Lesson 4 – Medium and Message are like Siamese twins!

Before the arrival of “specialized” agencies, advertising planning had always been “wholistic”. Media and Creative teams worked together in tandem. And often the media insight changed the creative thought processes – leading to innovations of not only what and how to say, but also where to say the message. Arguably, media were one of the smartest of all people around! As a result, ideas were not restricted to a 30 second ad or a full-page print or a giant billboard. And when the medium itself became the message, the results were just disruptive! Therefore, one needs to have the media team closer to create great communication; a comeback we’re experiencing these days, as more digital marketing takes place!

Lesson 5 – Money and Good Work are not complementary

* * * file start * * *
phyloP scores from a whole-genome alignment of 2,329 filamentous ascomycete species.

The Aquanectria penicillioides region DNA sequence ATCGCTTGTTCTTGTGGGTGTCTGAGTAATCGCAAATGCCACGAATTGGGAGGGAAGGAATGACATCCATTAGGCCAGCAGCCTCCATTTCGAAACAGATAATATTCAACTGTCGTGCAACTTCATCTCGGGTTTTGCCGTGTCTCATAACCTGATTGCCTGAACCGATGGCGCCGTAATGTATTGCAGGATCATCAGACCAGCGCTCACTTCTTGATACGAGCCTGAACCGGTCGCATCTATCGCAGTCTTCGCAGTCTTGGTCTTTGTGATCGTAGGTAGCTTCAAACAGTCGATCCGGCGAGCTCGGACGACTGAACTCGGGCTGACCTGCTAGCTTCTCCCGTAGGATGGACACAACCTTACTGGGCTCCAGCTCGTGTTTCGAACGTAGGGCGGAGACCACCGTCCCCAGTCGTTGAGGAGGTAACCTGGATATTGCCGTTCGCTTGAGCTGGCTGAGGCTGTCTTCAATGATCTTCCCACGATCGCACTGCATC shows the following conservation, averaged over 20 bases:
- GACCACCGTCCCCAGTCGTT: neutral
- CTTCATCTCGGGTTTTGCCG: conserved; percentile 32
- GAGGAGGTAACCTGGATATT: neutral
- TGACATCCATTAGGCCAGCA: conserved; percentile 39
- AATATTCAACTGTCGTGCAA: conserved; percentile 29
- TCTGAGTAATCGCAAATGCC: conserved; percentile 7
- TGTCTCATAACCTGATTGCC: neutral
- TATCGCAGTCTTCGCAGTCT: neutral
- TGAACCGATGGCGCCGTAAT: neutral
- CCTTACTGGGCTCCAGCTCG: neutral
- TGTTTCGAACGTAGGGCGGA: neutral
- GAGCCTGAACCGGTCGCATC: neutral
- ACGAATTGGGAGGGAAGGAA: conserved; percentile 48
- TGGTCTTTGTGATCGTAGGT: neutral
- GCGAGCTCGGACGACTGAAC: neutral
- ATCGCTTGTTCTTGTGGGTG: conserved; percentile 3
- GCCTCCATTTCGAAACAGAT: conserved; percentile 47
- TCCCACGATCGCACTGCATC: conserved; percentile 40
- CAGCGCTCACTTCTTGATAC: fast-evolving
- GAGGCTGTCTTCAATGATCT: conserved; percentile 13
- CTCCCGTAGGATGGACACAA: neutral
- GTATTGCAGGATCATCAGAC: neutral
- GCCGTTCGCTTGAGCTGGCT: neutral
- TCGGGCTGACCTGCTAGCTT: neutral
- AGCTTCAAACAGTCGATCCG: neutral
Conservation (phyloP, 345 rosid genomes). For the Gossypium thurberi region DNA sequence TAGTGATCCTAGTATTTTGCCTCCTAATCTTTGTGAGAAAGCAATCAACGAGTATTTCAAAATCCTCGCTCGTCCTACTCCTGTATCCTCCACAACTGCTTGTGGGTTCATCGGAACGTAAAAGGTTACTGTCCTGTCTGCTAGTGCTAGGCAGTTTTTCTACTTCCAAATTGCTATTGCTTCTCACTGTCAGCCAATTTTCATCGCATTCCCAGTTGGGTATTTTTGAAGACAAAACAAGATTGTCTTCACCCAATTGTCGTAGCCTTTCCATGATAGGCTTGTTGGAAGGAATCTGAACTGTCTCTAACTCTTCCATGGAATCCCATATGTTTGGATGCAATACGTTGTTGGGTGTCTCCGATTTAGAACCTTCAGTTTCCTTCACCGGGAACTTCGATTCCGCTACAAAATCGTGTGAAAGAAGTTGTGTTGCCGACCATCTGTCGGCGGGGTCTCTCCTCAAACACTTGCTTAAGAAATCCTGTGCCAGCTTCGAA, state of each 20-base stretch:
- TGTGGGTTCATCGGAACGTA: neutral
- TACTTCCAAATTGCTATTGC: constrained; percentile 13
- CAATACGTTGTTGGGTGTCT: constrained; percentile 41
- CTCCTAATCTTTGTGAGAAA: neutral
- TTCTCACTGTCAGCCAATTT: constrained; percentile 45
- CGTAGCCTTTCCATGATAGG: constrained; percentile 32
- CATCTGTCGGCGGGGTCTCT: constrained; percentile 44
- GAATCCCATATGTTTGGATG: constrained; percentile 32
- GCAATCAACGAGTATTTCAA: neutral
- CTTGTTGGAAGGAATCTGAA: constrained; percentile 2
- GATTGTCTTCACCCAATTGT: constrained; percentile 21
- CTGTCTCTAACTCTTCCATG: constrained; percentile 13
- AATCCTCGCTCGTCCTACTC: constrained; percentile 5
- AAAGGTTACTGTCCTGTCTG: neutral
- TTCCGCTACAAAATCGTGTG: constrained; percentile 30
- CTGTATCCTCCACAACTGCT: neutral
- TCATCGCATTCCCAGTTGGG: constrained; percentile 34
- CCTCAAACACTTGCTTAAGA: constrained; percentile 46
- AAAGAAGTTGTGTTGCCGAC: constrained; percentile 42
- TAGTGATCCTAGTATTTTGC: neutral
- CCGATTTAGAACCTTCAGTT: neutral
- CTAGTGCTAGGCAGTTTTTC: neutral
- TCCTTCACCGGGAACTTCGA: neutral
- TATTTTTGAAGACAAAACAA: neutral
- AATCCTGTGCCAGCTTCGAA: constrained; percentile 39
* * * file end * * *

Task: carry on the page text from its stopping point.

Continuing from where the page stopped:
One of the oft-repeated advice from established admen used to be “Do good work; money will follow”. It’s more an attitude! Yet so many promising talents, instead of being impatient to learn or produce good work, are more impatient to bloat their price tags early. Result? Shorter shelf life and their affinity to switch towards client’s side early, adding to the mediocrity of communication. On the other hand, more of client’s money doesn’t necessarily mean great creative delivery! Neither does it mean that a “more than average” paid talent would deliver likewise! When monies decide value of either people or agency, quality of work and innovation suffers. Therefore, first ensure a commitment toward good work; then money will certainly follow in abundance for everyone.